Template generated copy constructor

This is a discussion on Template generated copy constructor within the C++ Programming forums, part of the General Programming Boards category; I'm having a problem with a template class I'm writing. I suspect that what I want to do is impossible, ...

  1. #1
    Massively Single Player AverageSoftware's Avatar
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    Template generated copy constructor

    I'm having a problem with a template class I'm writing. I suspect that what I want to do is impossible, but I just wanted to throw it out there and see if I'm just missing something.

    I'm writing a template that is effectively a container, and I need to be able to construct them from like containers with compatible (static_cast-able) data types.

    Something very much like this:
    Code:
    export template <typename t>
    class Wrapper
    {
        t WrappedObject;
    
    public:
        Wrapper();
        template <typename t2> Wrapper(const Wrapper<t2> &copy);
    };
    In the case where t and t2 are the same data type, I would think that this would generate the copy constructor. My testing shows that it doesn't, and I have to explicitly write the copy constructor.

    I strongly suspect that it isn't possible to generate a copy constructor by this method. Can someone show me a way to do it, or is it just plain impossible?
    There is no greater sign that a computing technology is worthless than the association of the word "solution" with it.

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    Cat without Hat CornedBee's Avatar
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    You have to explicitly write a non-templated copy constructor. A template is never a copy constructor. The standard says so.
    All the buzzt!
    CornedBee

    "There is not now, nor has there ever been, nor will there ever be, any programming language in which it is the least bit difficult to write bad code."
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    Massively Single Player AverageSoftware's Avatar
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    Well, that was fast.

    My hopes and dreams have never been shattered so quickly.
    There is no greater sign that a computing technology is worthless than the association of the word "solution" with it.

  4. #4
    Cat without Hat CornedBee's Avatar
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    Where's the problem. It's just another constructor.
    All the buzzt!
    CornedBee

    "There is not now, nor has there ever been, nor will there ever be, any programming language in which it is the least bit difficult to write bad code."
    - Flon's Law

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    Massively Single Player AverageSoftware's Avatar
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    That was a joke.

    Perhaps I should use glBegin(GL_JOKE); and glEnd(); next time.
    There is no greater sign that a computing technology is worthless than the association of the word "solution" with it.

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    Captain Crash brewbuck's Avatar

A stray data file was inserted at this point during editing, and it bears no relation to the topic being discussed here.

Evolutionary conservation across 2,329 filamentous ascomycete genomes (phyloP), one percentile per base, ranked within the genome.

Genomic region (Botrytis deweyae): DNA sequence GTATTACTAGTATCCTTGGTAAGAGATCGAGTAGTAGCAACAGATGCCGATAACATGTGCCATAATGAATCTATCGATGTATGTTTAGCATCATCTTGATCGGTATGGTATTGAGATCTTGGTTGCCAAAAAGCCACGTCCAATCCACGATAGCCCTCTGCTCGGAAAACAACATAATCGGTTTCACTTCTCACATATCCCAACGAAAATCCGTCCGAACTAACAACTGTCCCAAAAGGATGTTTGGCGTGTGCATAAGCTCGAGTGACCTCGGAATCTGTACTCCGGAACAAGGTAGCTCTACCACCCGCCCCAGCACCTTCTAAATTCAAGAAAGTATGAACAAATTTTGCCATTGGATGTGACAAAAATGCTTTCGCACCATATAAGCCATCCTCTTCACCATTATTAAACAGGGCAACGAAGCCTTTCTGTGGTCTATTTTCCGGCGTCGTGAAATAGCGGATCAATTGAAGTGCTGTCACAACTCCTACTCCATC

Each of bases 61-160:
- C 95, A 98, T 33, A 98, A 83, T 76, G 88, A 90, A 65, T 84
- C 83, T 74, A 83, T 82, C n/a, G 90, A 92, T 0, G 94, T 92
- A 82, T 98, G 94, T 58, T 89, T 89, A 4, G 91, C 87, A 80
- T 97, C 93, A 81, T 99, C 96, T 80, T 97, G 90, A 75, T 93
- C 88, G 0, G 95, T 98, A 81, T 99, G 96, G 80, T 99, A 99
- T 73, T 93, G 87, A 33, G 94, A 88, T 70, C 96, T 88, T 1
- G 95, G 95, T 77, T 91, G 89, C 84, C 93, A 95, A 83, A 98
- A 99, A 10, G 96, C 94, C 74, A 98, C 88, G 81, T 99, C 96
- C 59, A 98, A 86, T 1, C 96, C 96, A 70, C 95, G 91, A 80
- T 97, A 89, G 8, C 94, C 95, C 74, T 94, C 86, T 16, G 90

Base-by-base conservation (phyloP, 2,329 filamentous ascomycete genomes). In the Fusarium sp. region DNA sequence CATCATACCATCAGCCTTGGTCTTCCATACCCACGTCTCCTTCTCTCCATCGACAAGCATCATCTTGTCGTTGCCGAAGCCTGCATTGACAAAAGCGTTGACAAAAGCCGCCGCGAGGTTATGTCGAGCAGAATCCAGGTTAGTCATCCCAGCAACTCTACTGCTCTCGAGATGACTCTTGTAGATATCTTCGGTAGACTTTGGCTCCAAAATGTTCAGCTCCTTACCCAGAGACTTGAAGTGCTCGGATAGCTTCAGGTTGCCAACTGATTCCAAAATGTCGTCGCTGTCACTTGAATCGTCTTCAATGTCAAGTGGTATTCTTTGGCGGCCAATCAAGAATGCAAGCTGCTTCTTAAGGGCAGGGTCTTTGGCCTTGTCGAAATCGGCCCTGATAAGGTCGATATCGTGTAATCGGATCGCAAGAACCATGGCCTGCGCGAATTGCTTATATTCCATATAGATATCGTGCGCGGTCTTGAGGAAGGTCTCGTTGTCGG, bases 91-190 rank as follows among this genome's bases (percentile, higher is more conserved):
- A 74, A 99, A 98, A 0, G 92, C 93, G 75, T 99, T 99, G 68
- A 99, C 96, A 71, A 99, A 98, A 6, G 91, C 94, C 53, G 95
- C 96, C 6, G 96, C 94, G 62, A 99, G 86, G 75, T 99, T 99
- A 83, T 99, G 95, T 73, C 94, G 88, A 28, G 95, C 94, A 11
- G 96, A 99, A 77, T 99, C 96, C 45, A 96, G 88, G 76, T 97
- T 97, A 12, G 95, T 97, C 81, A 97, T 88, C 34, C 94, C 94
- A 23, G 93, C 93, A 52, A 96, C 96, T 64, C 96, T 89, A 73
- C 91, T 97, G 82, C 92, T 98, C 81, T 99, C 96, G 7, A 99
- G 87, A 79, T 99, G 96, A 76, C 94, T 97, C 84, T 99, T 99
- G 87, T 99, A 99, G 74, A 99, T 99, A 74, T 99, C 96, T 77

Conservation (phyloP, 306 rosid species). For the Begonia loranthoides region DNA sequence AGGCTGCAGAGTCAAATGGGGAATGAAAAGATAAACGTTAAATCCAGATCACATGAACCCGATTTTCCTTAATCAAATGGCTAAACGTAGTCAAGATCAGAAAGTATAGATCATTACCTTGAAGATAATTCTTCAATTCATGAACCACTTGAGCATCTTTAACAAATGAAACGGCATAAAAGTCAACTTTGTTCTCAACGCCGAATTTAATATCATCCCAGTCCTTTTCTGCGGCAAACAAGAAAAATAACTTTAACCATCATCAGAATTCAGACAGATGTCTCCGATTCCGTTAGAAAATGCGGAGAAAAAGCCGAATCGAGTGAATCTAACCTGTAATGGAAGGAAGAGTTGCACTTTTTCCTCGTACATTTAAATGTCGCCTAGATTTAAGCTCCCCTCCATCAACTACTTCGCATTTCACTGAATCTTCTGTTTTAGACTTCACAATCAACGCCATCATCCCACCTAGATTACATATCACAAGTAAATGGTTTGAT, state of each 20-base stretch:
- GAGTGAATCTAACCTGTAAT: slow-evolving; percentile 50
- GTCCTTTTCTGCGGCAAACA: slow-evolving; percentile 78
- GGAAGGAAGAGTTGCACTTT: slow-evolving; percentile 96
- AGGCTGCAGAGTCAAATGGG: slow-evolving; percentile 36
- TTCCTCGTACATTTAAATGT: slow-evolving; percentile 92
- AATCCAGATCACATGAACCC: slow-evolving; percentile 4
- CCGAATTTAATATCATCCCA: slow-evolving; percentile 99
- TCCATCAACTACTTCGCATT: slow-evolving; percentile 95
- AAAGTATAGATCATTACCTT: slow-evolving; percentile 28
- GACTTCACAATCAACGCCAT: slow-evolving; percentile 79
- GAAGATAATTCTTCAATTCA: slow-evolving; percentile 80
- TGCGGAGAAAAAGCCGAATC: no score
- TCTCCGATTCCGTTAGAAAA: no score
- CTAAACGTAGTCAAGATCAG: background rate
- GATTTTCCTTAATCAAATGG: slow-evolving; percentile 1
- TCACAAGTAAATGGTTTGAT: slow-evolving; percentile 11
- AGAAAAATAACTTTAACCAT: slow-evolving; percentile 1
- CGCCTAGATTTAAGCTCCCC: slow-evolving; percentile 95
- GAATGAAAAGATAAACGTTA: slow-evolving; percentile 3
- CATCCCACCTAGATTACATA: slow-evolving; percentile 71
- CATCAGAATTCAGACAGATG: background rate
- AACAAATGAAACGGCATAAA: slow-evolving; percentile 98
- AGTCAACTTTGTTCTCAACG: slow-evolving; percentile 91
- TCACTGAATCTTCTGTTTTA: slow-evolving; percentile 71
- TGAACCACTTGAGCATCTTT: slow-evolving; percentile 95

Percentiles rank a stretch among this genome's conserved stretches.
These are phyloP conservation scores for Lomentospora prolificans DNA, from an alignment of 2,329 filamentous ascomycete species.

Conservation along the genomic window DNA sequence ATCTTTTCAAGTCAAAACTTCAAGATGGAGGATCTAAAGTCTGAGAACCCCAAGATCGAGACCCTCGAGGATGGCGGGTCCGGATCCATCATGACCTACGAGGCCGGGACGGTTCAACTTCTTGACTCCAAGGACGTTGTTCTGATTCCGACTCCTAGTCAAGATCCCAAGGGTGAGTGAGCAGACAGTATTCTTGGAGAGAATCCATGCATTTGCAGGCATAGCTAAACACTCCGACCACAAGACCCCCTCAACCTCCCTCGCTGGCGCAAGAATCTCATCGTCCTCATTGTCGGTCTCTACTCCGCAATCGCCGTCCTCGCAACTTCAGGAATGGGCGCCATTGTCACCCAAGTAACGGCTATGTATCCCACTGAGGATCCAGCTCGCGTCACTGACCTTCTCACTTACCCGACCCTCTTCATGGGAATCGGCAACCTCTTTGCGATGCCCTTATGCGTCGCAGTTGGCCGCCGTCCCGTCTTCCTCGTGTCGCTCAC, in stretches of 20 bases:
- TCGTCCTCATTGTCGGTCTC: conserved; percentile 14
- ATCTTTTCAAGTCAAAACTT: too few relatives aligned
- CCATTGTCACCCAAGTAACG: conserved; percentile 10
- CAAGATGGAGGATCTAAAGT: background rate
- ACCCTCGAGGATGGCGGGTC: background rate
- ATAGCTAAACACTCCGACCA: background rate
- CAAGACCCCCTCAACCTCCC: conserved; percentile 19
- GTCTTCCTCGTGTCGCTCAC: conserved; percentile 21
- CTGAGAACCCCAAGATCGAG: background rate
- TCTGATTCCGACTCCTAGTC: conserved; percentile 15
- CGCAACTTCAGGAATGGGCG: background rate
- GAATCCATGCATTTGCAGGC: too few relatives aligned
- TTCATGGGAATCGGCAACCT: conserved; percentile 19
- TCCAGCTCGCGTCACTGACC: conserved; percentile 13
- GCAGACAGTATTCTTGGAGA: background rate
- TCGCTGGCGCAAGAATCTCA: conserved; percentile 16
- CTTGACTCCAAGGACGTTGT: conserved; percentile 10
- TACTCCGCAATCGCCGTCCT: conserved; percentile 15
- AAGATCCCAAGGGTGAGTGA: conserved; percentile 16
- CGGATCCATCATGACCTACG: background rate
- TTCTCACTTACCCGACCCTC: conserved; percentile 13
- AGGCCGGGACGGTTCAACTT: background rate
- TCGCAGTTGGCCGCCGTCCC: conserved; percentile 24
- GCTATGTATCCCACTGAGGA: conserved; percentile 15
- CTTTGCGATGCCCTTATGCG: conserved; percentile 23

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    Quote Originally Posted by AverageSoftware View Post
    Well, that was fast.

    My hopes and dreams have never been shattered so quickly.
    There is still, of course, a default copy constructor.

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    Massively Single Player AverageSoftware's Avatar
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    Quote Originally Posted by brewbuck View Post
    There is still, of course, a default copy constructor.
    Yes, but that doesn't work in the actual application. I need a deep copy.

    Like I said, I assumed that this wasn't possible, so my real project has both a copy constructor and the templated constructor. I just wanted to know if there was a clever workaround of some sort.
    There is no greater sign that a computing technology is worthless than the association of the word "solution" with it.

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    Captain Crash brewbuck's Avatar
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    Quote Originally Posted by AverageSoftware View Post
    Yes, but that doesn't work in the actual application. I need a deep copy.
    Ah, but if you always hold everything by value (no references or pointers), the default copy IS a deep copy

    Like I said, I assumed that this wasn't possible, so my real project has both a copy constructor and the templated constructor. I just wanted to know if there was a clever workaround of some sort.
    I suppose you could roll up the common copying actions into a template member function, and invoke that from the constructor. But that has all the normal problems associated with it of initialization inside the constructor body instead of the initialization list. It would break if you had reference members.

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    Quote Originally Posted by brewbuck View Post
    I suppose you could roll up the common copying actions into a template member function, and invoke that from the constructor. But that has all the normal problems associated with it of initialization inside the constructor body instead of the initialization list. It would break if you had reference members.
    The copy construction code is really quite trivial, the class is a dynamic matrix wrapper.

    I'm just always looking for ways to slim down the code, and this looked like a possibility.
    There is no greater sign that a computing technology is worthless than the association of the word "solution" with it.

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